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Canola--A Superb Selenium Slurper

By Marcia Wood
June 23, 2000

Canola, perhaps best known as the source of a healthful vegetable oil, may soon play a new role in boosting the health of our environment. Studies by Agricultural Research Service scientists have shown that this yellow-flowered member of the mustard family can suck selenium from soil and water that are contaminated with an overload of this mineral.

Then, hay made from the selenium-enriched canola might be fed to livestock raised in selenium-deficient regions of the United States, according to results of preliminary ARS tests with sheep and cattle. Further tests may determine whether this approach may reduce the need for selenium supplements or injections now used to ensure that these animals get enough of this essential nutrient. Selenium deficiency is a major problem for livestock or wildlife in at least 37 states and costs beef, dairy, sheep and horse producers an estimated $545 million in losses every year.

Gary S. Bañuelos with ARS at Fresno, Calif., and ARS co-researcher Henry F. Mayland at Kimberly, Idaho, collaborated in the canola experiment. Their study was likely the first to use--as an animal feed or supplement--canola that had been grown specifically for the task of pulling naturally occurring selenium from the soil.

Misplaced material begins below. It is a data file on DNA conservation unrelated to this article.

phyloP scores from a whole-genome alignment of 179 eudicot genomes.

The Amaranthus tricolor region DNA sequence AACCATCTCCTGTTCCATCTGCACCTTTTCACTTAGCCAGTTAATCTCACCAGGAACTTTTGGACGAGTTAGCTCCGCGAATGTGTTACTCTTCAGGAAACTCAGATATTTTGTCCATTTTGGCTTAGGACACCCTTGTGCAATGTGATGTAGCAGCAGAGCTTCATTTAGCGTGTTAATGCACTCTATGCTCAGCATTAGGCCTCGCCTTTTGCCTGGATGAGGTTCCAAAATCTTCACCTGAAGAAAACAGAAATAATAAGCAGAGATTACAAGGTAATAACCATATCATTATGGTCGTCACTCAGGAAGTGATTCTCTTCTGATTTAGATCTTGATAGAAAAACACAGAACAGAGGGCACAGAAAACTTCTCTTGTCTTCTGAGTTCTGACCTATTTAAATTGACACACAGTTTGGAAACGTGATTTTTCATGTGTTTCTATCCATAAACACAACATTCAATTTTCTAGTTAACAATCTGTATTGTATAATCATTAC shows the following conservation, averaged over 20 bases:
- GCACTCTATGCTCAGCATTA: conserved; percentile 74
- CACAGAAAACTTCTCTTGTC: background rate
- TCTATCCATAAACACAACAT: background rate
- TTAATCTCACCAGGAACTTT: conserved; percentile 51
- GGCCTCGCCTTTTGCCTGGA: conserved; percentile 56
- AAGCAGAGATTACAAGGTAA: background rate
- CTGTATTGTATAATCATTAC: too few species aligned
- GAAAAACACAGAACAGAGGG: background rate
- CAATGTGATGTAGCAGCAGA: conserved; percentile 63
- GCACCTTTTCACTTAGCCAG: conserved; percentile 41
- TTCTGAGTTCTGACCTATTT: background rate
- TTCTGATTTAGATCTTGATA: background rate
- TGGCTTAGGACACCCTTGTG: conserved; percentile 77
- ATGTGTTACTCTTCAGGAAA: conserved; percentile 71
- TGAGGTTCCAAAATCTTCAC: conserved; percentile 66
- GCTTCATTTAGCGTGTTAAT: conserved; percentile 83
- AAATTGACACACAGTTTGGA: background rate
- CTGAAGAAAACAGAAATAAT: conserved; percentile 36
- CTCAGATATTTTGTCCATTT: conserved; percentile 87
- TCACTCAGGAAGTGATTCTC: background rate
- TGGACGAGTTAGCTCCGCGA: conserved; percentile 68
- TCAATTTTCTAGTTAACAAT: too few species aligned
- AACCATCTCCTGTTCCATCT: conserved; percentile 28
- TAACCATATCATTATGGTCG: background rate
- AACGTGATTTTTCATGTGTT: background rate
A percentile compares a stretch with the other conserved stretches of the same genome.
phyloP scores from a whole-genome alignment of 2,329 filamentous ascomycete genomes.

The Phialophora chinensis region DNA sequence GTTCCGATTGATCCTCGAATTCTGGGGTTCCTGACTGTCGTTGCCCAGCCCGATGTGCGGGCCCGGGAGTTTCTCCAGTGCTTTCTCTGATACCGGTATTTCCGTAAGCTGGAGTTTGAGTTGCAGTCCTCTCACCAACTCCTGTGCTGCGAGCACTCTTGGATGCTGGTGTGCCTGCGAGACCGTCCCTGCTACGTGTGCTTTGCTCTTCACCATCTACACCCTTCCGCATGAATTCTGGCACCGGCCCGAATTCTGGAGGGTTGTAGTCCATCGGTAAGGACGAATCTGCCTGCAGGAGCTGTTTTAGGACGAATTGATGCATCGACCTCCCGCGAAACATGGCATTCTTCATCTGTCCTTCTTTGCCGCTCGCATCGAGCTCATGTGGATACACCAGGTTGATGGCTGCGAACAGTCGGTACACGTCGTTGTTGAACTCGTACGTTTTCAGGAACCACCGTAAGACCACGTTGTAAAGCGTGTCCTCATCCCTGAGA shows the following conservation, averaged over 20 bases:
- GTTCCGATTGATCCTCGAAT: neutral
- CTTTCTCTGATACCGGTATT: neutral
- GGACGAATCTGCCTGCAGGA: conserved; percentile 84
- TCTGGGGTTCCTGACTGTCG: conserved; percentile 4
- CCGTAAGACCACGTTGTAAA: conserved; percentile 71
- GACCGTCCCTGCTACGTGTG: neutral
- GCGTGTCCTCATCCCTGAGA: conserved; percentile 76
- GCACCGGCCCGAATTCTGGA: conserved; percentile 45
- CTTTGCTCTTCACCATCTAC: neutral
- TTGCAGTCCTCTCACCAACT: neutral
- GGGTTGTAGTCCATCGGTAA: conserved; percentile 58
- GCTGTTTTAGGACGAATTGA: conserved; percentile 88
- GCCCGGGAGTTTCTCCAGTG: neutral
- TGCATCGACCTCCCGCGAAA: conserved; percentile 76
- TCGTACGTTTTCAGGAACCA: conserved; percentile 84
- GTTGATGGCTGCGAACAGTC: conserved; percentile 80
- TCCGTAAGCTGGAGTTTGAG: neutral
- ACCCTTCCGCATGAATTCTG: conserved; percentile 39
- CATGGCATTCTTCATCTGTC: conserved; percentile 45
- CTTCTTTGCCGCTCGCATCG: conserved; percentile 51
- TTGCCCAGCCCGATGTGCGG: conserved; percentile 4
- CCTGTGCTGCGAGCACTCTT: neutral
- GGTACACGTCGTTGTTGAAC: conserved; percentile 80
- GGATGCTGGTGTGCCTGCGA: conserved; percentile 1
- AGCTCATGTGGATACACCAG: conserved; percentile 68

The scientists first measured the amount of selenium in the canola to make sure it didn't exceed safe levels, then monitored the quantity of the mineral in the animals' blood, milk and other samples. All of the animals remained healthy throughout the investigation. An article in the June issue of the agency's Agricultural Research magazine tells more.

ARS is the USDA's chief research agency.

Scientific contact: Gary S. Bañuelos, ARS Water Management Research Unit, Fresno, Calif., phone (559) 453-3115, fax (559) 453-3122,